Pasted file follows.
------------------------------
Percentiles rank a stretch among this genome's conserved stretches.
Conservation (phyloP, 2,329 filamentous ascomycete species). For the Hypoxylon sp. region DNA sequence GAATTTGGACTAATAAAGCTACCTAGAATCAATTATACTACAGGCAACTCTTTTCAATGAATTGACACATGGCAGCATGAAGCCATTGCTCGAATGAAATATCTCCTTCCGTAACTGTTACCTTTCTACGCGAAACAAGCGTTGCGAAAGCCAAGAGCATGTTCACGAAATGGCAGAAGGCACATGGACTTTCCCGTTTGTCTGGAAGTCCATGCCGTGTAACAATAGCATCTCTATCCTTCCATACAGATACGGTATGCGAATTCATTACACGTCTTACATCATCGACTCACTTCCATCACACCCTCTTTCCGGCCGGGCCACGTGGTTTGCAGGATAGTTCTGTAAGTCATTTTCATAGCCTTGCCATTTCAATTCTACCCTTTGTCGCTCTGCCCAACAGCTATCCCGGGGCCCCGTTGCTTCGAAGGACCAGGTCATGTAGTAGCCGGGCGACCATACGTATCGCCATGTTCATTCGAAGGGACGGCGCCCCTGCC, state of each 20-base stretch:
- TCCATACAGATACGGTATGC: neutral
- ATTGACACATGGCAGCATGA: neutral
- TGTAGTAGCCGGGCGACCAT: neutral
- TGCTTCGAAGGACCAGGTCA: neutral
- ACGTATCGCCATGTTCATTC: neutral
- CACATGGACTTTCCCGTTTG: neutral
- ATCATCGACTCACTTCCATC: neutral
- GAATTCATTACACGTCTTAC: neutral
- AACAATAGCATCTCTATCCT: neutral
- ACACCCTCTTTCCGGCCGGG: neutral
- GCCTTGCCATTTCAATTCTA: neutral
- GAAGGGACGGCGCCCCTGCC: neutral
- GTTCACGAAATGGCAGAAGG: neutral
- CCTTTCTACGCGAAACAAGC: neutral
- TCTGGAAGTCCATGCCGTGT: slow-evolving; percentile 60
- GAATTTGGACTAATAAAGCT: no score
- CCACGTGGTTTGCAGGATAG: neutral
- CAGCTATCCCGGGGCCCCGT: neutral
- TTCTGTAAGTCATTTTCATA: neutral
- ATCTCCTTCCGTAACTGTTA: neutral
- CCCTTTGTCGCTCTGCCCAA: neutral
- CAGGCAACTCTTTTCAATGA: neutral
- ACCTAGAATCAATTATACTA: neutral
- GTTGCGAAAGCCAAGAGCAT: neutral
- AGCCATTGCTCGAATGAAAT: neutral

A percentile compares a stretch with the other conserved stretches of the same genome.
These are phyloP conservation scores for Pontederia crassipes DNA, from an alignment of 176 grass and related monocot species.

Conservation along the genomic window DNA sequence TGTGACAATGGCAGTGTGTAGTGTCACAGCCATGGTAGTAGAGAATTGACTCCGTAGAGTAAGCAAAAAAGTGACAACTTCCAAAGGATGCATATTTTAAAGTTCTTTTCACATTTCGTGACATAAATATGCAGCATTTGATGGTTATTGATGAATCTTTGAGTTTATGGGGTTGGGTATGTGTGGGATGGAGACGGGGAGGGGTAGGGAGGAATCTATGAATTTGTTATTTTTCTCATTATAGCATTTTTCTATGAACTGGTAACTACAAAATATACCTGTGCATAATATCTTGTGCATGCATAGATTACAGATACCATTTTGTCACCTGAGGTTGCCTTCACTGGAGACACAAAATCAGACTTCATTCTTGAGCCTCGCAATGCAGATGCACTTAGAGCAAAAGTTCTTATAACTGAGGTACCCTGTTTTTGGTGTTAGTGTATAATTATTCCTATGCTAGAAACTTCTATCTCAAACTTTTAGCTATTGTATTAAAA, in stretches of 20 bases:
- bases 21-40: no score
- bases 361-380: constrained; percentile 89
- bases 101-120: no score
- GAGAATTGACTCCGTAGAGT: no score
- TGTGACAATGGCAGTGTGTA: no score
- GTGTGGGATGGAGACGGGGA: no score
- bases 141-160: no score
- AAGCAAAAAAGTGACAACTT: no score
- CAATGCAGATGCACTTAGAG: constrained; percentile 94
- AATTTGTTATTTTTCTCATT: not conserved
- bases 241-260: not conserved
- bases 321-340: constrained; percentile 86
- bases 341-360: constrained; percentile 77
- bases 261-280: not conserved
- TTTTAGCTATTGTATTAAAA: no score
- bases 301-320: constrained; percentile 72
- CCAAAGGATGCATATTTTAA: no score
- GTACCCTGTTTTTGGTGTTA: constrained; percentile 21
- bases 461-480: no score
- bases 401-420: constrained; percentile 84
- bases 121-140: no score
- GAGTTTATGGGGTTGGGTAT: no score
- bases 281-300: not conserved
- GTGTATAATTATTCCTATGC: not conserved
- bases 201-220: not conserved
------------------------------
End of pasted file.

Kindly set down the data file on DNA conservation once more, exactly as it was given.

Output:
Percentiles rank a stretch among this genome's conserved stretches.
Conservation (phyloP, 2,329 filamentous ascomycete species). For the Hypoxylon sp. region DNA sequence GAATTTGGACTAATAAAGCTACCTAGAATCAATTATACTACAGGCAACTCTTTTCAATGAATTGACACATGGCAGCATGAAGCCATTGCTCGAATGAAATATCTCCTTCCGTAACTGTTACCTTTCTACGCGAAACAAGCGTTGCGAAAGCCAAGAGCATGTTCACGAAATGGCAGAAGGCACATGGACTTTCCCGTTTGTCTGGAAGTCCATGCCGTGTAACAATAGCATCTCTATCCTTCCATACAGATACGGTATGCGAATTCATTACACGTCTTACATCATCGACTCACTTCCATCACACCCTCTTTCCGGCCGGGCCACGTGGTTTGCAGGATAGTTCTGTAAGTCATTTTCATAGCCTTGCCATTTCAATTCTACCCTTTGTCGCTCTGCCCAACAGCTATCCCGGGGCCCCGTTGCTTCGAAGGACCAGGTCATGTAGTAGCCGGGCGACCATACGTATCGCCATGTTCATTCGAAGGGACGGCGCCCCTGCC, state of each 20-base stretch:
- TCCATACAGATACGGTATGC: neutral
- ATTGACACATGGCAGCATGA: neutral
- TGTAGTAGCCGGGCGACCAT: neutral
- TGCTTCGAAGGACCAGGTCA: neutral
- ACGTATCGCCATGTTCATTC: neutral
- CACATGGACTTTCCCGTTTG: neutral
- ATCATCGACTCACTTCCATC: neutral
- GAATTCATTACACGTCTTAC: neutral
- AACAATAGCATCTCTATCCT: neutral
- ACACCCTCTTTCCGGCCGGG: neutral
- GCCTTGCCATTTCAATTCTA: neutral
- GAAGGGACGGCGCCCCTGCC: neutral
- GTTCACGAAATGGCAGAAGG: neutral
- CCTTTCTACGCGAAACAAGC: neutral
- TCTGGAAGTCCATGCCGTGT: slow-evolving; percentile 60
- GAATTTGGACTAATAAAGCT: no score
- CCACGTGGTTTGCAGGATAG: neutral
- CAGCTATCCCGGGGCCCCGT: neutral
- TTCTGTAAGTCATTTTCATA: neutral
- ATCTCCTTCCGTAACTGTTA: neutral
- CCCTTTGTCGCTCTGCCCAA: neutral
- CAGGCAACTCTTTTCAATGA: neutral
- ACCTAGAATCAATTATACTA: neutral
- GTTGCGAAAGCCAAGAGCAT: neutral
- AGCCATTGCTCGAATGAAAT: neutral

A percentile compares a stretch with the other conserved stretches of the same genome.
These are phyloP conservation scores for Pontederia crassipes DNA, from an alignment of 176 grass and related monocot species.

Conservation along the genomic window DNA sequence TGTGACAATGGCAGTGTGTAGTGTCACAGCCATGGTAGTAGAGAATTGACTCCGTAGAGTAAGCAAAAAAGTGACAACTTCCAAAGGATGCATATTTTAAAGTTCTTTTCACATTTCGTGACATAAATATGCAGCATTTGATGGTTATTGATGAATCTTTGAGTTTATGGGGTTGGGTATGTGTGGGATGGAGACGGGGAGGGGTAGGGAGGAATCTATGAATTTGTTATTTTTCTCATTATAGCATTTTTCTATGAACTGGTAACTACAAAATATACCTGTGCATAATATCTTGTGCATGCATAGATTACAGATACCATTTTGTCACCTGAGGTTGCCTTCACTGGAGACACAAAATCAGACTTCATTCTTGAGCCTCGCAATGCAGATGCACTTAGAGCAAAAGTTCTTATAACTGAGGTACCCTGTTTTTGGTGTTAGTGTATAATTATTCCTATGCTAGAAACTTCTATCTCAAACTTTTAGCTATTGTATTAAAA, in stretches of 20 bases:
- bases 21-40: no score
- bases 361-380: constrained; percentile 89
- bases 101-120: no score
- GAGAATTGACTCCGTAGAGT: no score
- TGTGACAATGGCAGTGTGTA: no score
- GTGTGGGATGGAGACGGGGA: no score
- bases 141-160: no score
- AAGCAAAAAAGTGACAACTT: no score
- CAATGCAGATGCACTTAGAG: constrained; percentile 94
- AATTTGTTATTTTTCTCATT: not conserved
- bases 241-260: not conserved
- bases 321-340: constrained; percentile 86
- bases 341-360: constrained; percentile 77
- bases 261-280: not conserved
- TTTTAGCTATTGTATTAAAA: no score
- bases 301-320: constrained; percentile 72
- CCAAAGGATGCATATTTTAA: no score
- GTACCCTGTTTTTGGTGTTA: constrained; percentile 21
- bases 461-480: no score
- bases 401-420: constrained; percentile 84
- bases 121-140: no score
- GAGTTTATGGGGTTGGGTAT: no score
- bases 281-300: not conserved
- GTGTATAATTATTCCTATGC: not conserved
- bases 201-220: not conserved